Remedies for Pregnancy Heartburn

pregnancyHeartburn comes with discomfort. It fires aggressively into your esophagus and chest. The following are ways to fire back;

Mind What You Eat

Foods such as spicy and acidic foods cause a higher production of stomach acid than bland and cold ones. Medical practitioners advise that the following types of foods should be avoided; citrus, garlic, tomatoes, caffeine, onions, sodas, chocolate, and all other acidic foods. They also warn that fatty or fried foods should be reduced, as they slow down digestion.

Break Your Meal into Tiny Bits

Eat small but frequent meals instead of following the normal three-square meals a day, as this prevents the stomach from getting fuller quickly and also helps it empty up quickly for the next meal.

Sit Upright When You Eat

Maintain a correct sitting position when you eat. Do not eat while lying down, as it can be dangerous for you. In addition, gravity helps the food stay put.

Eat At Least 3 Hours Right Before Going Off to Bed

Give your food at least 3 hours for it to take its time and digest properly before you lie down. Remember that foods digest really slowly during pregnancy as a result of the pregnancy hormone. Giving your food enough time to digest before lying down will ensure the emptying of your stomach to a safe point. In addition, studies show that the night may also help regulate the stomach content, thereby reducing heartburn episodes.

Do Not Smoke

Asides from being pregnant, there are a lot of reasons why you should avoid smoking. When you smoke during pregnancy, heartburn becomes a recurrent thing. In other words, the chemicals used in the production of cigarettes relax the lower esophageal valve, such that undigested foods and acids from the stomach can easily splash up back into the esophagus, thereby causing heartburn in the process.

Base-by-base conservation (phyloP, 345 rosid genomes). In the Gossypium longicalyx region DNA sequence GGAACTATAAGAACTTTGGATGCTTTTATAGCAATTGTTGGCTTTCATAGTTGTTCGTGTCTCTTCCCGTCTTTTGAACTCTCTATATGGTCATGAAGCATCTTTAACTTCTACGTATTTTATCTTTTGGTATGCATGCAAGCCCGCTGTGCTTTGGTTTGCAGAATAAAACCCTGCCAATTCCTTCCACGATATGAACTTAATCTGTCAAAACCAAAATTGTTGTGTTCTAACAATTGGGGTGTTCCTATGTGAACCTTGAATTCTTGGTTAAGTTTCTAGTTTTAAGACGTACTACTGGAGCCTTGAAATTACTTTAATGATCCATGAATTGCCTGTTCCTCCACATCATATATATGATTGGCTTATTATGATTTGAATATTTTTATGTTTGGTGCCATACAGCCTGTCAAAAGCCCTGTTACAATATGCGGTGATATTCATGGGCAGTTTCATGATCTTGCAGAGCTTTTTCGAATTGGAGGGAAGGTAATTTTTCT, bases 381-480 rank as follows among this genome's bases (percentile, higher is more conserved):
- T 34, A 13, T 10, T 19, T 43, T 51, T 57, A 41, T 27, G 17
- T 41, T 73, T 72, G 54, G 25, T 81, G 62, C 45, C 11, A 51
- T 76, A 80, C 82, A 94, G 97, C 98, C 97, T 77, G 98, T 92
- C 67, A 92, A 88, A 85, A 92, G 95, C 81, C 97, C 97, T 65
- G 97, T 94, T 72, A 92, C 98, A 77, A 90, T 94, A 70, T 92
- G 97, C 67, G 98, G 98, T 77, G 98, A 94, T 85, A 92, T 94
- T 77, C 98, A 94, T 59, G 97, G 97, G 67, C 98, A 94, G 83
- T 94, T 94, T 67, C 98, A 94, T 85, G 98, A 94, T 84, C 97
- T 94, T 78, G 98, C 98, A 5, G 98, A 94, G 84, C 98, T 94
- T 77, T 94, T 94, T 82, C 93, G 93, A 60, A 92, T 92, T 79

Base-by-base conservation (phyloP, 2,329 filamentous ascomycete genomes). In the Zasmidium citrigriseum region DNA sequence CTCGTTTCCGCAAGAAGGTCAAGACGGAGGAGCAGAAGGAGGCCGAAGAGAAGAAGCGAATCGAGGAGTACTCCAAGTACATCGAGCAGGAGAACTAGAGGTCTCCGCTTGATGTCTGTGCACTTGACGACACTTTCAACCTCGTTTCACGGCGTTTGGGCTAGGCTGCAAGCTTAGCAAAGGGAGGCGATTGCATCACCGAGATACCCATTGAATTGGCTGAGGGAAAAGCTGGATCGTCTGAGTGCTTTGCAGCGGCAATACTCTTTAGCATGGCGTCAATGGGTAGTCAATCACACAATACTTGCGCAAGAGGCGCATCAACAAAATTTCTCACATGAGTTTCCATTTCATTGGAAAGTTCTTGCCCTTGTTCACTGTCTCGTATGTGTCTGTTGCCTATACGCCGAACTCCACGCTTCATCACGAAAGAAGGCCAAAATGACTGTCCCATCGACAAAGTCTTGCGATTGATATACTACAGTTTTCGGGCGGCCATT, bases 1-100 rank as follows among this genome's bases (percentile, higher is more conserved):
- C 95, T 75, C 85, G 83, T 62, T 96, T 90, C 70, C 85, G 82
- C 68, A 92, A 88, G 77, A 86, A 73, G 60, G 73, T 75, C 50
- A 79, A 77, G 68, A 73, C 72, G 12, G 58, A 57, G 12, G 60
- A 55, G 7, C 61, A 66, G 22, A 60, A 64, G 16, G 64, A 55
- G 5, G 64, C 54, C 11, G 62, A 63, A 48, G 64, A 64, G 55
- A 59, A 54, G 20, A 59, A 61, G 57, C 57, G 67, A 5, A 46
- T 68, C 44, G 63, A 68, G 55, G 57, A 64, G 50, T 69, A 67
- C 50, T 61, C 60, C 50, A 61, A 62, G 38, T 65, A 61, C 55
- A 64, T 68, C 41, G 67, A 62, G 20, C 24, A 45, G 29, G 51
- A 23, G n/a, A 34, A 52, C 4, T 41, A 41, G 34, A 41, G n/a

Use a Pillow

Lift your head about 8 to 9 inches above your body level when you sleep using a pillow. You can place pillows under your shoulders or behind your head. Also, use mattresses that would support gravity is working for you.

Avoid Tight Clothes

Do not wear clothes that place pressure on your midsection.

Drink Water After Meals

It is advisable to drink water immediately after food, as drinking lots of fluid during a meal could make you overfull and can increase your chances of having heartburn.

Try Acupuncture

Though research is still ongoing as to what benefits acupuncture provides for pregnant women. In fact, studies found that women who did not receive acupuncture during pregnancy and those who did showed no difference. However, on the flip side, pregnant women who received it experienced improved sleeping and eating abilities compared to pregnant women who did not.

Avoid Alcohol

As much as you may try, avoid alcohol and any other harsh drink. Asides from the fact that drinking alcohol could affect the baby and its growth, as regards the birth weight, and learning abilities, alcohol, just like chemicals in cigarettes, can also relax the lower esophageal valve that prevents the stomach contents from emptying back into the esophagus.

Talk to Your Doctor

hospitalAlways visit your Doctor to discuss heartburn as well as the over-the-counter medication you have been taking for it. Reason being that there are some over-the-counter medications that are not safe for pregnancy.

A Note to All Pregnant Women

It is important to be cautious about things you deposit or put into your body when you are pregnant, as pregnancy is a very delicate stage in a woman’s life. The fact that you have pregnancy heartburn does not mean you can use any heartburn drug during pregnancy because you know how effective it is in the elimination of heartburn. Yes, it may treat your heartburn, but at the same time, it can harm your baby and you.

In addition, pregnancy heartburn subsides once you give birth because by then, all the ragging hormone levels would have dropped.

In conclusion, pregnancy heartburn does not occur in every pregnant woman. Its occurrence depends on certain factors, which include the degree of secretion of certain hormones, as well as a past history of heartburn. Prevention of heartburn may not be feasible but eliminating it is. It is also important to seek medical advice during every stage of pregnancy.